U.S. Aviation Conducts Inspections After Southwest Airline Incident
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U.S. Aviation Conducts Inspections After Southwest Airline Incident

Thursday, September 13, 2018By Richard Alexander

The deadly Southwest engine failure in April has prompted action by the Federal Aviation Administration (FAA). The FAA is now requiring inspections of General Electric’s CFM56-7B engines in a new air-worthiness directive. The ultrasonic inspections ordered by the agency are necessary because regulators fear that damage to the metal may not be readily apparent upon visual examination. The inspections are to be performed within 20 days of the order on all fan blades with more than 30,000 cycles.

Before the FAA announced its order, CFM International, the manufacturer of these engines, provided guidelines for ultrasonic inspections. CFM suggested an even more aggressive approach than the order issued by the FAA. The company advised that fan blades with 20,000 cycles should be inspected by the end of August. It additionally recommended that all fan blades undergo periodic inspections when they reach 20,000 cycles and thereafter every 3,000 cycles- or the equivalent of two years in use. Approximately 14,000 engines in use are subject to the new inspection directive. While airlines are not obligated to follow the company’s guidelines, they are legally required to follow orders issued by the FAA.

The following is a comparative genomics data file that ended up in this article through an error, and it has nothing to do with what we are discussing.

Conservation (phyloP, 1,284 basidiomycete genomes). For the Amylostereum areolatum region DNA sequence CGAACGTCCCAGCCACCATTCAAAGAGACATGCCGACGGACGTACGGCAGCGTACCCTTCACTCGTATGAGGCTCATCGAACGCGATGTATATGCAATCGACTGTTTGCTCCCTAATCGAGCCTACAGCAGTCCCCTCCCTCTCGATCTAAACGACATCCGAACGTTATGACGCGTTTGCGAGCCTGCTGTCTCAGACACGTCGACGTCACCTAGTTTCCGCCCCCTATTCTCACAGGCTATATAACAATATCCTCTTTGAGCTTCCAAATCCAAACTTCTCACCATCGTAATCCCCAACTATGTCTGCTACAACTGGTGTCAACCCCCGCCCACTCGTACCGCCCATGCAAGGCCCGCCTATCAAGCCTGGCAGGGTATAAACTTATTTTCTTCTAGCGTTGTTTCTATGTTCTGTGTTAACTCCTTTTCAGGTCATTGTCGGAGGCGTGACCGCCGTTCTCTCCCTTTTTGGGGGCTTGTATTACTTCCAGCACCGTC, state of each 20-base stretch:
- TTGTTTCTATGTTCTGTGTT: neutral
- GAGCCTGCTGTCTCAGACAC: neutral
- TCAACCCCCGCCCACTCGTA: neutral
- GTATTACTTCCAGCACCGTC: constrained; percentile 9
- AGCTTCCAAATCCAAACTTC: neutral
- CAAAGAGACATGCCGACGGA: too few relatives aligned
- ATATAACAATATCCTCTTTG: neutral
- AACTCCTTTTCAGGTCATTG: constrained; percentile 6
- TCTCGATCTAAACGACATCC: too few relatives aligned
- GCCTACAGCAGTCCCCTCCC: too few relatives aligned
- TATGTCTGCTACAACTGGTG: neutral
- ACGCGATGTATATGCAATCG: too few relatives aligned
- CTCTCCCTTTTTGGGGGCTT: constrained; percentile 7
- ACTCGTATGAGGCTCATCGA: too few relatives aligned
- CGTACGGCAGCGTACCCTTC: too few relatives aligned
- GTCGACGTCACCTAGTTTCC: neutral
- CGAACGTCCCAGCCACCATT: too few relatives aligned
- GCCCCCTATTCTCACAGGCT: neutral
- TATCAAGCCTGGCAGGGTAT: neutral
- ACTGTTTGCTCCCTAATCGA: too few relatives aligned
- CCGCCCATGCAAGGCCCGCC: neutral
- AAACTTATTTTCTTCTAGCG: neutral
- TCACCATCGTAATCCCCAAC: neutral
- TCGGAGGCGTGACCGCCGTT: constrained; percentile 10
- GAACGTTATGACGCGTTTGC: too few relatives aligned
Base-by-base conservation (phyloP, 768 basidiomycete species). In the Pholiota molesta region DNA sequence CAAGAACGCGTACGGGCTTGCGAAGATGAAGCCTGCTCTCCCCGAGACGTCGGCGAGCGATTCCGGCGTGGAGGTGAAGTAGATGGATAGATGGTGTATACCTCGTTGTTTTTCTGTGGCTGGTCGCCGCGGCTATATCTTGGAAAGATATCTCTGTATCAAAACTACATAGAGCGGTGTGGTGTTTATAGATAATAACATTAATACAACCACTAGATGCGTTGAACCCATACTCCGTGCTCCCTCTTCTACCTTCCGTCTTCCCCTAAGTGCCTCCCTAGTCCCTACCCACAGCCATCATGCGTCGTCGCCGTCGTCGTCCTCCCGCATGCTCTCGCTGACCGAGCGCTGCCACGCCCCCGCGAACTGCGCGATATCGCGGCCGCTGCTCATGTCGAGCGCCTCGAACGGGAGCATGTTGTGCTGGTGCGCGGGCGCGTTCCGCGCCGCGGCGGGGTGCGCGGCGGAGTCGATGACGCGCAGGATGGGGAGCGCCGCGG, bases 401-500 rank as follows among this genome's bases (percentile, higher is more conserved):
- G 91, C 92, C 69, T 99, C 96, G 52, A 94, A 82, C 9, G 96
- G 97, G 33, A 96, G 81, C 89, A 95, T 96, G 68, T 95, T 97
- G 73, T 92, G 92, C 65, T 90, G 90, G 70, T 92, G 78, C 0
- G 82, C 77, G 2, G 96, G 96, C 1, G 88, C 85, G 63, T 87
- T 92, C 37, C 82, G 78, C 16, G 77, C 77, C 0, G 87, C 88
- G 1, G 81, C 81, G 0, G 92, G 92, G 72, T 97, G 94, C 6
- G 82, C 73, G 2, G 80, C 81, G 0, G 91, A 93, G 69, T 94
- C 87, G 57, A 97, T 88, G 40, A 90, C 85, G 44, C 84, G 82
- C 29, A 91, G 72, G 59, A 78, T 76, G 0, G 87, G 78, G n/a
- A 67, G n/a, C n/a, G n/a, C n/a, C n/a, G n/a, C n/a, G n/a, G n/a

In publishing its directive, the FAA expressed concern that other engines like the one on the Southwest flight could have similar problems. It stated that it was likely that comparable designs may contain similar unsafe conditions. The directive circumvented the typical formal process for implementing orders as there was no opportunity for notice and public comments. The FAA insists that such action was necessary given the imminent and real danger posed by these engines to passengers.

The National Transportation Safety Board (NTSB) issued a report indicating that metal fatigue was the cause of engine failure in two of Southwest Airline’s recent episodes. In both incidents, the report confirmed that fan blades in the engines tore apart and hurled shrapnel into the plane. In the most recent incident in April, this led to the death of one passenger. Southwest Airlines maintains that its current maintenance program already conforms to the inspection requirements contained in the FAA order.

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